Joe Saunders seemed to know Monday night, in the aftermath of a third straight rocky start, that he and the Texas Rangers had reached an impasse.
If he didn’t know it then, he found out Tuesday afternoon.
Saunders was designated for assignment a day after allowing four homers and seven runs in a 7-1 loss to the Orioles. Miles Mikolas, a reliever-turned-starter at Triple A Round Rock, will replace Saunders in the rotation and make his first big-league start Wednesday at Camden Yards.
With the Rangers in development mode, Saunders was occupying a spot that would be better filled with a potential piece for 2015. Mikolas can’t do much worse than Saunders, who leaves with an 0-5 record and a 6.13 ERA in eight starts.
“From the very outset, he was confident that he could help us win some games,” assistant general manager Thad Levine said. “I’m quite certain this didn’t go as well as he had hoped.”
Enter Mikolas, whose final six appearances at Round Rock were as a starter. He posted a 3-1 record with a 3.58 ERA in the hitter-friendly Pacific Coast League.
The Rangers inserted him into the rotation as soon as they could to avoid him gathering any rust sitting around for the Saunders spot to come up again. Yu Darvish will pitch Thursday on normal rest, and fellow right-handers Nick Tepesch, Colby Lewis and Nick Martinez will pitch this weekend at New York.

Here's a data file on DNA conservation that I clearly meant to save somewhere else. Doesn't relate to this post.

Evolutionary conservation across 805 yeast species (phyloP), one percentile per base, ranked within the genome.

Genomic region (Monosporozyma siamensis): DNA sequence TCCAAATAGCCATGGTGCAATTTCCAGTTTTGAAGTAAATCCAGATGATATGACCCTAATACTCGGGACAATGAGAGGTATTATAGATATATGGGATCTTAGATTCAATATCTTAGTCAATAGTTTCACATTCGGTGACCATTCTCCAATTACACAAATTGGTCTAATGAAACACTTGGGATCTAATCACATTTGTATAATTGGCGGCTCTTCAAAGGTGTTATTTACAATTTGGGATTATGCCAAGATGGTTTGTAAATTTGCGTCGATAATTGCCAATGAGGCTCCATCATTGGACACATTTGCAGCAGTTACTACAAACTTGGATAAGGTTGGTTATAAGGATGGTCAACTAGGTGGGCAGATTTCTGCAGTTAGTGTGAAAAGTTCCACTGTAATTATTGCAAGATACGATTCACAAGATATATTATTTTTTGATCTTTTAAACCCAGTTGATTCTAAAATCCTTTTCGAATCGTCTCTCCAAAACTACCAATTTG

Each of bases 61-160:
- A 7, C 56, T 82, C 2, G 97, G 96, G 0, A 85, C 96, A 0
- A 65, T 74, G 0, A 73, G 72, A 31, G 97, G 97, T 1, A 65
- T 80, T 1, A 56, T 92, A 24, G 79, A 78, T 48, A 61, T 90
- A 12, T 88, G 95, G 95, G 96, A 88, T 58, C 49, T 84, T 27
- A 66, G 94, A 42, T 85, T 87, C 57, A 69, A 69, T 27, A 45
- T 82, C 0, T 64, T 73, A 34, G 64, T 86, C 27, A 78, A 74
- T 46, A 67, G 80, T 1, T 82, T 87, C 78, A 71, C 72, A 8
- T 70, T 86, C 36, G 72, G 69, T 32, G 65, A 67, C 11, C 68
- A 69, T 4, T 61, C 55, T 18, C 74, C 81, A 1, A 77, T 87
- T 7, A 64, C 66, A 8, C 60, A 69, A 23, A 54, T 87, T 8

Mikolas would then start again Monday to open a seven-game homestand.
“This isn’t a spot start. He’s going into the rotation,” Levine said. “We understand this is a work in progress. We’re expecting to see a full repertoire when he gets up here.”
Pitching coach Mike Maddux said that Mikolas has added a slider to a repertoire that includes a fastball, curveball and changeup. Acquired in the off-season as a hard-throwing reliever, Mikolas’ style has evolved into more of a starter’s profile.
“He’s adjusted to the job description pretty quickly,” Maddux said. “We’re looking for someone to step up, and he’s getting the opportunity to do it.”
The Rangers expect that Derek Holland will have an accelerated rehab assignment once he is cleared for game action.
He stayed in Arlington during the current road trip to continue working to strengthen his left knee. The Rangers won’t clear him until he is able to field bunts to the third-base side of the mound without favoring his leg.
But his arm strength isn’t lacking, hence the belief that he won’t need to be on a progressive schedule like the one pitchers have in spring training.
“His arm is more advanced than that,” Levine said. “But we’re going to see more than one rehab outing.”
The Rangers usually make a lot of noise July 2, the opening of the international signing period, but this year they will be a non-factor.
The Rangers blew past their cap last year, spending more than $8 million. Their overage was so significant that, per the collective bargaining agreement, they can’t sign a player for more than $250,000. Their pool is only $2 million.
Nevertheless, the Rangers expect to have a productive J2 signing period despite being unable to make a big splash.
“We thought last year was an up year,” Levine said. “We were aware when we did what we did last year that we were going to have some limitations this signing period. We are able to plan for that. We challenged our scouts to identify players at a different price point than in the past, and we’re very encouraged by that.”